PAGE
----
Managing Your Project Assumptions
At this point, you’re probably wondering how a project manager can know which assumptions to include in a plan. Managing project assumptions requires dutiful balance because your assumptions are crucial to making your project work, and they can drastically impact how your project performs.
One of the main ways to weed out unnecessary assumptions is to look toward past projects, as they are often useful sources of future assumptions. This is particularly true when a past project is similar to a new one. Be cautious though, past projects should be checked for their validity, and any risks should be taken into consideration.
During project planning, managing assumptions is an active process. This means that as inaccuracies appear or as information changes, assumptions should be altered. Changes should then be documented while simultaneously informing necessary parties about the changes.
For example, while managing a construction project, an essential subcontractor fails to complete work on time. Other contractors and managers may be depending on that work before they can move forward with the completion of the project. To adequately address this change, all interested parties should be informed with relevant information.
One of the key functions of a project manager is to rectify initial observations or assumptions early in the project and then continue to analyze performance to ensure successful completion.
Ensure Your Assumptions Are Valid
Sometimes it can be difficult to determine which assumptions are valid. However, there are some best practices for validating your assumptions.
Some simple ways to validate assumptions are:
- Conduct research: Examine past projects and earlier work similar to your current project. Understanding the scope of past assumptions can help you understand future ones.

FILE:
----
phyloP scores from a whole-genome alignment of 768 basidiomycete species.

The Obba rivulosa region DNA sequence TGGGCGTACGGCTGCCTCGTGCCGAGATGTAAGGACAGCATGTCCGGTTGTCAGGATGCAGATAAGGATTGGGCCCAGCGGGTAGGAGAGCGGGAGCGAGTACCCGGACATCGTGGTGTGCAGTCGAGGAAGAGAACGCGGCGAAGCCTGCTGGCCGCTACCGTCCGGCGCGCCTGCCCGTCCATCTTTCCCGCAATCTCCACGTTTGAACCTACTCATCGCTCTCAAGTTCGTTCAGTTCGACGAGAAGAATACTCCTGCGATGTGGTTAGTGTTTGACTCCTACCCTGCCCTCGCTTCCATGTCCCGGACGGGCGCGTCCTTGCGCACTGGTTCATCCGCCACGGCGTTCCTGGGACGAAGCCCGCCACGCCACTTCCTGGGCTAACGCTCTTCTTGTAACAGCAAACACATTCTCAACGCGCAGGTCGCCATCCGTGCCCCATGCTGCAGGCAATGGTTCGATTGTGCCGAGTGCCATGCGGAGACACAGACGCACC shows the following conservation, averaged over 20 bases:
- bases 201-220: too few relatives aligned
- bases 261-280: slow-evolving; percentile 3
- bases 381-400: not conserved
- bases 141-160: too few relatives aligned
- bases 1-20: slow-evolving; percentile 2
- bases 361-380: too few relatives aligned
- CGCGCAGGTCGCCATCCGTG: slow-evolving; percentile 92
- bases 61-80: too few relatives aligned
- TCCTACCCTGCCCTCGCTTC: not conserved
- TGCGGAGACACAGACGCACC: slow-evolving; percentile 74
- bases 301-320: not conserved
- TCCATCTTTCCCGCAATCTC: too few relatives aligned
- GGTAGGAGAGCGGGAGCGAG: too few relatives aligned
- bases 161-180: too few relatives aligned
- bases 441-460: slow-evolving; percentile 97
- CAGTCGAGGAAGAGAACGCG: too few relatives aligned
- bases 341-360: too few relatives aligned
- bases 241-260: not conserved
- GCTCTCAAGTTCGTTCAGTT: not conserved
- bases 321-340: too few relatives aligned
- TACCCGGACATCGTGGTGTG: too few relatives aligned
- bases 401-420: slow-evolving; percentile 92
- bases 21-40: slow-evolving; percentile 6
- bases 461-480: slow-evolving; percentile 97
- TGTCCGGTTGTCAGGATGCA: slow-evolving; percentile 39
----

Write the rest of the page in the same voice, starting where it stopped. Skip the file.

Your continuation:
- Ask questions: Seek feedback and information from other team members or stakeholders to understand whether an assumption is valid or realistic. Individuals should be able to provide proof, documentation, or testimony of their experiences to help.
- Brainstorm: Brainstorming can also yield excellent results for understanding if assumptions are valid. Consider doing this alone and as a team.
- Seek confirmation: Sometimes, validity can come from outside your team and stakeholders. Seek confirmation from authorities, like regulatory organizations or governmental bodies, to help validate your assumptions.
- Test: Sometimes, small-scale controlled testing can reveal whether assumptions are valid or not. Record the results and incorporate them into your project so future project managers can reflect on your findings.
At the end of the day, the assumptions you incorporate into your projects will be up to you and your team.
However, if you utilize these helpful tips, you’ll perfectly incorporate assumptions into your projects every time.
Zenkit Projects for Project Assumptions
Zenkit Projects is a powerful project management tool with real-time collaboration features. Its user-friendly project management dashboard enables project managers to keep track of multiple projects in one place. This not only makes project management more, well, manageable, but it’s also an invaluable method of developing key project assumptions from previous (or ongoing) projects!
Furthermore, its integration with the rest of the Zenkit Suite provides your projects with additional power and flexibility, making project development more reliable and streamlined. Plus, all applications in the Zenkit Suite are free to use!
What an exciting time to be a project manager!
Learn to master the Zenkit Suite by visiting our Knowledge Base.
About the Author: Alex Williams is a seasoned full-stack developer and the former owner of Hosting Data UK. After graduating from the University of London with a Master’s Degree in IT, Alex worked as a developer, leading various projects for clients from all over the world for almost 10 years. Alex has recently switched to being an independent IT consultant and started his technical copywriting career.